AS: As opposed to us saying, “So why didn’t you have children?” she was going through this process of dealing with coming to the end of a career. She was meeting with different friends and talking about their experiences. In the conversation Linda is referring to, Wendy said that if you’re in Balanchine’s world, you didn’t have babies, you didn’t get married, you were all in, you were all or nothing. For us what was important was to capture her process of going through and dealing with this moment in time, and we felt, Let’s take that approach to it.

 

DT: It’s so interesting to me that everyone talks about ending her career, whereas in fact she did not end her career at all; it just took a different trajectory. One remark in the film struck me like a thunderbolt: She said that other people had the option of teaching or coaching dance, but that option was not available to her. The only option available to her was to dance. She didn’t end up not dancing, she didn’t stop doing what she needs to do.

AS: Exactly right. When someone asked us about the film, we we’d say,  It’s not about the end, it’s about  re-creating yourself and figuring out how you can still continue to create under the circumstance, as a pure artist. That’s what Wendy’s mission and goal are, and that’s what was so interesting for us. It wasn’t about the end; that’s what was exciting about it. For us the idea that she was doing Restless Creature and using that vehicle to explore a new world and a new dance form was very interesting. One of the original reasons we started the project was that question: I know I can’t dance ballet the rest of my life, but I do want to continue to create, so how am I going to do that? I’ll do it by trying this.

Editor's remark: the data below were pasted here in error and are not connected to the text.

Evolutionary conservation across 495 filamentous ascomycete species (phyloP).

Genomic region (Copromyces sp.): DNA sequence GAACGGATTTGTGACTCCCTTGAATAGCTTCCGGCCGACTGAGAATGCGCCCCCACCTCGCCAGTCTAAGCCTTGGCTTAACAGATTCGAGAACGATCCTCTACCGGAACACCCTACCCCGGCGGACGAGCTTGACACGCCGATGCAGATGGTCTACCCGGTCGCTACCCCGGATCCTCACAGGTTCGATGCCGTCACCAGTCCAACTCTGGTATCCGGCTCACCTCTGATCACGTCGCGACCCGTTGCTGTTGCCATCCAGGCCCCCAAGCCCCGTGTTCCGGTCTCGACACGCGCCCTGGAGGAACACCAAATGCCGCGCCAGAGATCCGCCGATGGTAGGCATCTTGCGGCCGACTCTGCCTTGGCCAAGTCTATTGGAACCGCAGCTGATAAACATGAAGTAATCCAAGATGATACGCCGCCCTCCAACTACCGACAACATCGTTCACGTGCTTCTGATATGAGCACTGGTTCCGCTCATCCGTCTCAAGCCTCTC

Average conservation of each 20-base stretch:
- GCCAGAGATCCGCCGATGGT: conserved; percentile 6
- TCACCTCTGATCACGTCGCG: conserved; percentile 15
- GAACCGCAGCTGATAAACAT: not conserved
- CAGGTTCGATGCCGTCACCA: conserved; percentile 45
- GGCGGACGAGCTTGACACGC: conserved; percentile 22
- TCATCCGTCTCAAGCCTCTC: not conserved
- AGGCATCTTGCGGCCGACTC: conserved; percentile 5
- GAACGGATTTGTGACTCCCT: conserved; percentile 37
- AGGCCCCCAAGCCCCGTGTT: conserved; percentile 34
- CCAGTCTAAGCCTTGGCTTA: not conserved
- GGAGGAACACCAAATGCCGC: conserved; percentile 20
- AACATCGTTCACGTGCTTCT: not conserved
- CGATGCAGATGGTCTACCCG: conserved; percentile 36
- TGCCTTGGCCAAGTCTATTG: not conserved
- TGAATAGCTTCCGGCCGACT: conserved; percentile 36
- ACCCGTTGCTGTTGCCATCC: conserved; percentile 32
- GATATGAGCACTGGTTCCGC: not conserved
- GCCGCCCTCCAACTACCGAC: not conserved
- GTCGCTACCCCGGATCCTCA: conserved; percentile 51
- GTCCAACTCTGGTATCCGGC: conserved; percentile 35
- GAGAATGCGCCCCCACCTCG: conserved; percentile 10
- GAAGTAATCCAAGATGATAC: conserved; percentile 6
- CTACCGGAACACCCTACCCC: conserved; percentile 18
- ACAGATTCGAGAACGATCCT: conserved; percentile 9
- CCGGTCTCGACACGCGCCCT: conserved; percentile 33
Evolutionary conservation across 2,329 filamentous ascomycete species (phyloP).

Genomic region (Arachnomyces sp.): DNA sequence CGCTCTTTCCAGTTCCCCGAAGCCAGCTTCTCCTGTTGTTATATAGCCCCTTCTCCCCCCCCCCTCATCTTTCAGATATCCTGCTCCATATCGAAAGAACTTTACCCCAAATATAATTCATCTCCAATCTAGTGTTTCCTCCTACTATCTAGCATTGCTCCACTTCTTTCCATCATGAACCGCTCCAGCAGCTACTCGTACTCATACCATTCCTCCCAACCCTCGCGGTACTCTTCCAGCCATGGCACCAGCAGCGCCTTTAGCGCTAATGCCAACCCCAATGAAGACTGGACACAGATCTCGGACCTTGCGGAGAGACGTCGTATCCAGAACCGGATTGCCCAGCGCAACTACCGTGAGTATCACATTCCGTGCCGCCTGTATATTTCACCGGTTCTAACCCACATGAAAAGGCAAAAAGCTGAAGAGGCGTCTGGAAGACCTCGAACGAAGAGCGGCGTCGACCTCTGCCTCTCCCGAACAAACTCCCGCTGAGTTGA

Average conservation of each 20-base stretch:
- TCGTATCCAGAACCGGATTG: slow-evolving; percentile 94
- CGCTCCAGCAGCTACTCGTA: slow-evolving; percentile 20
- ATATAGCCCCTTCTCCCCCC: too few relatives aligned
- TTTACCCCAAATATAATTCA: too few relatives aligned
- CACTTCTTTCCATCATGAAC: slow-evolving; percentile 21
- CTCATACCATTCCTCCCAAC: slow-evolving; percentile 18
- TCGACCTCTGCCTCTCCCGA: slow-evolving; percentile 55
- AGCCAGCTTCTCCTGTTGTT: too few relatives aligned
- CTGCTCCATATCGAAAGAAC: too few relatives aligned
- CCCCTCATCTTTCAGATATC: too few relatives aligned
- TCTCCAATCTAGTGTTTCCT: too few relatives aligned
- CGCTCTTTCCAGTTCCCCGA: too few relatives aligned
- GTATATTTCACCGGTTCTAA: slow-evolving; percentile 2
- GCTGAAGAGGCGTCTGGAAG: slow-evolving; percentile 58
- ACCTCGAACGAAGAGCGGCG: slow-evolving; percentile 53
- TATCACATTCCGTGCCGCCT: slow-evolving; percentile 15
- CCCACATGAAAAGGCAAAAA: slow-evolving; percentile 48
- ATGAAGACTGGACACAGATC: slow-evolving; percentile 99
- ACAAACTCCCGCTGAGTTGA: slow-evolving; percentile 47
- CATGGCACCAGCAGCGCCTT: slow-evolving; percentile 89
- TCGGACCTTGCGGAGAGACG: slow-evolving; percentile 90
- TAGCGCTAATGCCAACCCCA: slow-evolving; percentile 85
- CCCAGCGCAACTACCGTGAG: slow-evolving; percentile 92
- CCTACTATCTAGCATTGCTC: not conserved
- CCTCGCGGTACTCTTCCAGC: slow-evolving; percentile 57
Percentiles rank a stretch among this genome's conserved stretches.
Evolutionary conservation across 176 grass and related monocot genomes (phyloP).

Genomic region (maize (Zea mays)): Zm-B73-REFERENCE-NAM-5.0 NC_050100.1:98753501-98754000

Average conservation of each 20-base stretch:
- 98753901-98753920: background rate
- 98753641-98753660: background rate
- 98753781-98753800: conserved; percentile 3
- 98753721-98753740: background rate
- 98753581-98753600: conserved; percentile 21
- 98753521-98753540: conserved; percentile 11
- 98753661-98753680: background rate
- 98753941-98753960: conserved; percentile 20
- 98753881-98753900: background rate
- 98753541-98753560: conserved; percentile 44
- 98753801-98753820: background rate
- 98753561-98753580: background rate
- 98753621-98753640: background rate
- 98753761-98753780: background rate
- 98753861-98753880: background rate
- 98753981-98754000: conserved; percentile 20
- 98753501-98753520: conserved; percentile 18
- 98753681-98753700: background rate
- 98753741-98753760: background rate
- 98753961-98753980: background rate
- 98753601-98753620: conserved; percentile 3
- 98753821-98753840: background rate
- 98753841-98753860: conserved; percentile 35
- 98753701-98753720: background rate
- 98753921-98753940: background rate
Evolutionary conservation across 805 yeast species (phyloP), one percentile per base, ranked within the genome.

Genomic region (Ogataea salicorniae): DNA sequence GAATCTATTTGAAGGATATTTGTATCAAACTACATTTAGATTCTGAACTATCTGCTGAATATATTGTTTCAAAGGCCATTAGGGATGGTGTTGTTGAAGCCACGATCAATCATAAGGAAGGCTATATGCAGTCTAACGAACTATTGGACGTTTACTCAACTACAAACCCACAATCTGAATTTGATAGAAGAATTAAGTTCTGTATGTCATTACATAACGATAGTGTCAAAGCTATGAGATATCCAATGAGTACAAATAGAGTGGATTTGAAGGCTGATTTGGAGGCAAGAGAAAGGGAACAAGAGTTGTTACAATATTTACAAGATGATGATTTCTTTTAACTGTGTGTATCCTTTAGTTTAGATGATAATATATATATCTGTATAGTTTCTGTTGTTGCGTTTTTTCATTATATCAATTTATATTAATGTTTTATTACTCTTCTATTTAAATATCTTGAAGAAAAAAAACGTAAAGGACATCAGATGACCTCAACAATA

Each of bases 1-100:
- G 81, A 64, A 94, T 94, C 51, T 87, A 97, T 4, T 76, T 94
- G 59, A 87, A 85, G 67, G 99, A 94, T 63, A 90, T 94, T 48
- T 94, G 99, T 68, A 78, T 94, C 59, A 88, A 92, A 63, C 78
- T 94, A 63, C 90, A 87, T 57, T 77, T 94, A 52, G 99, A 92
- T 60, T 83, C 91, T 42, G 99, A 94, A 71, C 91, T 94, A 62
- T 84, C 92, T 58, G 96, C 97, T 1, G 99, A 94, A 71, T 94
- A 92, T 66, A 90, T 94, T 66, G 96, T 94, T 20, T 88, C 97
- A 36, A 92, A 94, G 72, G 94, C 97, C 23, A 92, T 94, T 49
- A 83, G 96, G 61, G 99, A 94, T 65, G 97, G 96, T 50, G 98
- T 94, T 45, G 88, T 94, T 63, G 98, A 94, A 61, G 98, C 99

LS: It was actually very difficult in the edit room. We took a lot longer than necessary to edit this film; we were grappling with it because there were so many different types of endings. The one thing we were not going to do was have this being the end of her career at City Ballet. But there it was: footage of the curtain call, the final performance. We asked, Should we make a comeback film—can she do it? The finale [at City Ballet] is an end, and we were really working to make sure that wasn’t the end of our film. It was very hard to get the ending we had.